This challenge took us a lot more time than it should have. We’re only given a netcat connection, where we can “talk” to Krampus.
help we discover that Krampus is simply a Python 2.7 interpreter, so we need to find a bug in some function in order to exploit it. Playing a bit with him we can see that we can use
chr(), input(), print(), eval() and some useless functions, but none of these with strings, dots, commas, underscores, etc..
After a lot of time we figure out that the right strategy is to use
eval() encoding the string as a concatenation of
Again, after some trial and error we found that
eval(chr(95)+chr(95)+chr(105)+chr(109)+chr(112)+chr(111)+chr(114)+chr(116)+chr(95)+chr(95)+chr(40)+chr(39)+chr(111)+chr(115)+chr(39)+chr(41)+chr(46)+chr(108)+chr(105)+chr(115)+chr(116)+chr(100)+chr(105)+chr(114)+chr(40)+chr(39)+chr(46)+chr(39)+chr(41)) works and lists the files in Krampus’ directory (it is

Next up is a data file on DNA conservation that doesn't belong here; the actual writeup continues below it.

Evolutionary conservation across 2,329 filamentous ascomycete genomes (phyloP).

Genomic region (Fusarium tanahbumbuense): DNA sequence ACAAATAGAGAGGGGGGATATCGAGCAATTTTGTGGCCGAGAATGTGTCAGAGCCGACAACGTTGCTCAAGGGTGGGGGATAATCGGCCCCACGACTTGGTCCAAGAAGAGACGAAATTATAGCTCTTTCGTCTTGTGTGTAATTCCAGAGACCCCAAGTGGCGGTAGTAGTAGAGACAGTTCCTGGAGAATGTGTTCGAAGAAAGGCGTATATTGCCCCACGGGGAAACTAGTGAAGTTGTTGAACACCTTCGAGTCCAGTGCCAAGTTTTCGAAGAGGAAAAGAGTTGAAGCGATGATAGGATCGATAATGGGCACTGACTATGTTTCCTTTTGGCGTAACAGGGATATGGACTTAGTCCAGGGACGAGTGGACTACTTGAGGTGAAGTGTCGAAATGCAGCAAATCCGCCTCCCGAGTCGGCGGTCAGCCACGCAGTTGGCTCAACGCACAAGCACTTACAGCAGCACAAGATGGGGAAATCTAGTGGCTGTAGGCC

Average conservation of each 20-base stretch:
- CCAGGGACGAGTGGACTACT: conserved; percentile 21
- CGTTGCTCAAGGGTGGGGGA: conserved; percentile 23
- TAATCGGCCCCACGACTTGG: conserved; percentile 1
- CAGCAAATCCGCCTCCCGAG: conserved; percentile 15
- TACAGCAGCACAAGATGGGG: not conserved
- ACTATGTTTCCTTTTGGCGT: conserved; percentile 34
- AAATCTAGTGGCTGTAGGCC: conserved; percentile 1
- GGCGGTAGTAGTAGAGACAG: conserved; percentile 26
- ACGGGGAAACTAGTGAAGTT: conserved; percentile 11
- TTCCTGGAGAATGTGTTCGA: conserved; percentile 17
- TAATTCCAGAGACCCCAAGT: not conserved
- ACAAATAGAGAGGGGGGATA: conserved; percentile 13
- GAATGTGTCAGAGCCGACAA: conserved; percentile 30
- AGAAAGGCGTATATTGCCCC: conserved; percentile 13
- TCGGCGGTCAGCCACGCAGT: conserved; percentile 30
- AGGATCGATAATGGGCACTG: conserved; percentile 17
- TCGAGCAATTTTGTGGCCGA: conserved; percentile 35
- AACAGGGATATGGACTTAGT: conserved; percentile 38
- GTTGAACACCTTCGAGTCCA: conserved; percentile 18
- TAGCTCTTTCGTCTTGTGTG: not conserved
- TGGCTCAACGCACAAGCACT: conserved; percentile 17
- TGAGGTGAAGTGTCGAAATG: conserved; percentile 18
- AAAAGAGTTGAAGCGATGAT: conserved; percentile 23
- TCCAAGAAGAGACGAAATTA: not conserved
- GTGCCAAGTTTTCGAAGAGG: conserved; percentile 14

eval("__import__('os').listdir('.')")). Then the struggle begins: we have some py files with the source, an
instruction.txt file that says that we need to connect to
server.jar (that is another file) to play with Krampus, and some setting files for the server. Using
eval("open('server.properties').read()") (obviously encoded as before) we found this
#Minecraft server properties
So it is a Minecraft server! From now, we spent about an hour to try to encode in base64 the server and download it, but it was too big and he stopped answering after a few seconds. Then we tried to run the server on Krampus’ as a jar file, but nothing happened. Then we had the idea that it was a real Minecraft server, so we donwloaded the client and… It worked!
From now, it was only 90 painful minutes of playing minecraft to find the flag in the map.